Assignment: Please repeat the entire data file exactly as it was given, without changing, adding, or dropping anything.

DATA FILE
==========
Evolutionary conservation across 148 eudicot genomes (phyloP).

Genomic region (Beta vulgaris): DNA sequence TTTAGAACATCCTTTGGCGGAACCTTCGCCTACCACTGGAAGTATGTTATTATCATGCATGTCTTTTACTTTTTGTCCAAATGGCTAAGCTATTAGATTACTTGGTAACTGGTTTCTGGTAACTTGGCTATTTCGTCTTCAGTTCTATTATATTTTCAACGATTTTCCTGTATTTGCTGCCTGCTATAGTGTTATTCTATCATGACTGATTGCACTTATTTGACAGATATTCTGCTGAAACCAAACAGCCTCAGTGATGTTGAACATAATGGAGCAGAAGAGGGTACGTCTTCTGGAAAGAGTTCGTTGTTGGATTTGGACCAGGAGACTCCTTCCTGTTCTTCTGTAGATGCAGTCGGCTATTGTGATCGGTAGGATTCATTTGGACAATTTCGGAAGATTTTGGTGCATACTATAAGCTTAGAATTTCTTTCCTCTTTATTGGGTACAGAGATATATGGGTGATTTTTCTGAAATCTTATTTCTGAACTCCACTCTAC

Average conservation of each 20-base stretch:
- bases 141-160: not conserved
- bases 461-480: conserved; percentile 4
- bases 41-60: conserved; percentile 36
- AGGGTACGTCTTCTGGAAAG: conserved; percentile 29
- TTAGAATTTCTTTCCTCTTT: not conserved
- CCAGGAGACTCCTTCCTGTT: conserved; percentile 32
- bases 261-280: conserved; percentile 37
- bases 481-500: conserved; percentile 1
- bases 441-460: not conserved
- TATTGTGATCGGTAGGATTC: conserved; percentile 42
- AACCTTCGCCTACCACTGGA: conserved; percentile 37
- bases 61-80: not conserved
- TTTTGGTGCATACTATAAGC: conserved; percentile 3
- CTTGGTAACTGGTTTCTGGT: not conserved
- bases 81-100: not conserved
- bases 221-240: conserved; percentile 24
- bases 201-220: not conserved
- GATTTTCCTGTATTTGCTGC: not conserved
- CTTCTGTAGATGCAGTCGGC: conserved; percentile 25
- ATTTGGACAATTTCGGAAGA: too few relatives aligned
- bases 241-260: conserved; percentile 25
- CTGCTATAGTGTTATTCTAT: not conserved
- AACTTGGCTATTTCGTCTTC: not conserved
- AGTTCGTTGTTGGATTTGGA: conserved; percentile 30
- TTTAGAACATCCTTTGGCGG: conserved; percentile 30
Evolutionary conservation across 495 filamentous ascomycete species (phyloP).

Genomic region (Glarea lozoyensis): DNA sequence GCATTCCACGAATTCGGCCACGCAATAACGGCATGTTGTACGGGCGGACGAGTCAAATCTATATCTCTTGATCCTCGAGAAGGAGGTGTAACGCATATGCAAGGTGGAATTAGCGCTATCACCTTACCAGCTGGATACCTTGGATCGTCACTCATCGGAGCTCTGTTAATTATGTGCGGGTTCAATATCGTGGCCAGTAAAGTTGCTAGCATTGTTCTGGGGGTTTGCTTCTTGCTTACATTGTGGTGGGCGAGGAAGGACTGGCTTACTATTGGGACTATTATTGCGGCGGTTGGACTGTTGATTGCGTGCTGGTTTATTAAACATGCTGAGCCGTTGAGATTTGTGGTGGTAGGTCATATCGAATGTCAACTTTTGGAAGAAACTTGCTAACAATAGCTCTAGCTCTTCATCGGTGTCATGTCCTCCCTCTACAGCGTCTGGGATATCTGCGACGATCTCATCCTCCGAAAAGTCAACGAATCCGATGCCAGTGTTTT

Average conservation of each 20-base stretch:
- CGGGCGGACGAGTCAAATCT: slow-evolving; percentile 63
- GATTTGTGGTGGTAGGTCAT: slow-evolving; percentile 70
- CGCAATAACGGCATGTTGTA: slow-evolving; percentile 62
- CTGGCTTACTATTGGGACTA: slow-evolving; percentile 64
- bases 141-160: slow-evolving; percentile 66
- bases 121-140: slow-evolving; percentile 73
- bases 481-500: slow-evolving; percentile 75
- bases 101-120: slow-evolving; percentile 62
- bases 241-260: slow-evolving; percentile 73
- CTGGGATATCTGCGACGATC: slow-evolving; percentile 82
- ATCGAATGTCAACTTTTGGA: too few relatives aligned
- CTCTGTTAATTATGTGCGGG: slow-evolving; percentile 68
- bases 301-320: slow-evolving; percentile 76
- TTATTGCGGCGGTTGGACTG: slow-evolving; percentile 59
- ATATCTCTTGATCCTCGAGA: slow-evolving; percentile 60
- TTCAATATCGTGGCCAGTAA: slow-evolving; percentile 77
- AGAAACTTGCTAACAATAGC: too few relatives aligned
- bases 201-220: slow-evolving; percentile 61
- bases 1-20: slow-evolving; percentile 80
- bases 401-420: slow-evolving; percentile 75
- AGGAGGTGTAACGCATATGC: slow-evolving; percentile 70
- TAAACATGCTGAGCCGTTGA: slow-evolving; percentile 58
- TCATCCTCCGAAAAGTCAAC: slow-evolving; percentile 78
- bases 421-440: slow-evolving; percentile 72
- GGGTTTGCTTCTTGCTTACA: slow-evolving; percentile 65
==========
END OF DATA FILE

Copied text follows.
Evolutionary conservation across 148 eudicot genomes (phyloP).

Genomic region (Beta vulgaris): DNA sequence TTTAGAACATCCTTTGGCGGAACCTTCGCCTACCACTGGAAGTATGTTATTATCATGCATGTCTTTTACTTTTTGTCCAAATGGCTAAGCTATTAGATTACTTGGTAACTGGTTTCTGGTAACTTGGCTATTTCGTCTTCAGTTCTATTATATTTTCAACGATTTTCCTGTATTTGCTGCCTGCTATAGTGTTATTCTATCATGACTGATTGCACTTATTTGACAGATATTCTGCTGAAACCAAACAGCCTCAGTGATGTTGAACATAATGGAGCAGAAGAGGGTACGTCTTCTGGAAAGAGTTCGTTGTTGGATTTGGACCAGGAGACTCCTTCCTGTTCTTCTGTAGATGCAGTCGGCTATTGTGATCGGTAGGATTCATTTGGACAATTTCGGAAGATTTTGGTGCATACTATAAGCTTAGAATTTCTTTCCTCTTTATTGGGTACAGAGATATATGGGTGATTTTTCTGAAATCTTATTTCTGAACTCCACTCTAC

Average conservation of each 20-base stretch:
- bases 141-160: not conserved
- bases 461-480: conserved; percentile 4
- bases 41-60: conserved; percentile 36
- AGGGTACGTCTTCTGGAAAG: conserved; percentile 29
- TTAGAATTTCTTTCCTCTTT: not conserved
- CCAGGAGACTCCTTCCTGTT: conserved; percentile 32
- bases 261-280: conserved; percentile 37
- bases 481-500: conserved; percentile 1
- bases 441-460: not conserved
- TATTGTGATCGGTAGGATTC: conserved; percentile 42
- AACCTTCGCCTACCACTGGA: conserved; percentile 37
- bases 61-80: not conserved
- TTTTGGTGCATACTATAAGC: conserved; percentile 3
- CTTGGTAACTGGTTTCTGGT: not conserved
- bases 81-100: not conserved
- bases 221-240: conserved; percentile 24
- bases 201-220: not conserved
- GATTTTCCTGTATTTGCTGC: not conserved
- CTTCTGTAGATGCAGTCGGC: conserved; percentile 25
- ATTTGGACAATTTCGGAAGA: too few relatives aligned
- bases 241-260: conserved; percentile 25
- CTGCTATAGTGTTATTCTAT: not conserved
- AACTTGGCTATTTCGTCTTC: not conserved
- AGTTCGTTGTTGGATTTGGA: conserved; percentile 30
- TTTAGAACATCCTTTGGCGG: conserved; percentile 30
Evolutionary conservation across 495 filamentous ascomycete species (phyloP).

Genomic region (Glarea lozoyensis): DNA sequence GCATTCCACGAATTCGGCCACGCAATAACGGCATGTTGTACGGGCGGACGAGTCAAATCTATATCTCTTGATCCTCGAGAAGGAGGTGTAACGCATATGCAAGGTGGAATTAGCGCTATCACCTTACCAGCTGGATACCTTGGATCGTCACTCATCGGAGCTCTGTTAATTATGTGCGGGTTCAATATCGTGGCCAGTAAAGTTGCTAGCATTGTTCTGGGGGTTTGCTTCTTGCTTACATTGTGGTGGGCGAGGAAGGACTGGCTTACTATTGGGACTATTATTGCGGCGGTTGGACTGTTGATTGCGTGCTGGTTTATTAAACATGCTGAGCCGTTGAGATTTGTGGTGGTAGGTCATATCGAATGTCAACTTTTGGAAGAAACTTGCTAACAATAGCTCTAGCTCTTCATCGGTGTCATGTCCTCCCTCTACAGCGTCTGGGATATCTGCGACGATCTCATCCTCCGAAAAGTCAACGAATCCGATGCCAGTGTTTT

Average conservation of each 20-base stretch:
- CGGGCGGACGAGTCAAATCT: slow-evolving; percentile 63
- GATTTGTGGTGGTAGGTCAT: slow-evolving; percentile 70
- CGCAATAACGGCATGTTGTA: slow-evolving; percentile 62
- CTGGCTTACTATTGGGACTA: slow-evolving; percentile 64
- bases 141-160: slow-evolving; percentile 66
- bases 121-140: slow-evolving; percentile 73
- bases 481-500: slow-evolving; percentile 75
- bases 101-120: slow-evolving; percentile 62
- bases 241-260: slow-evolving; percentile 73
- CTGGGATATCTGCGACGATC: slow-evolving; percentile 82
- ATCGAATGTCAACTTTTGGA: too few relatives aligned
- CTCTGTTAATTATGTGCGGG: slow-evolving; percentile 68
- bases 301-320: slow-evolving; percentile 76
- TTATTGCGGCGGTTGGACTG: slow-evolving; percentile 59
- ATATCTCTTGATCCTCGAGA: slow-evolving; percentile 60
- TTCAATATCGTGGCCAGTAA: slow-evolving; percentile 77
- AGAAACTTGCTAACAATAGC: too few relatives aligned
- bases 201-220: slow-evolving; percentile 61
- bases 1-20: slow-evolving; percentile 80
- bases 401-420: slow-evolving; percentile 75
- AGGAGGTGTAACGCATATGC: slow-evolving; percentile 70
- TAAACATGCTGAGCCGTTGA: slow-evolving; percentile 58
- TCATCCTCCGAAAAGTCAAC: slow-evolving; percentile 78
- bases 421-440: slow-evolving; percentile 72
- GGGTTTGCTTCTTGCTTACA: slow-evolving; percentile 65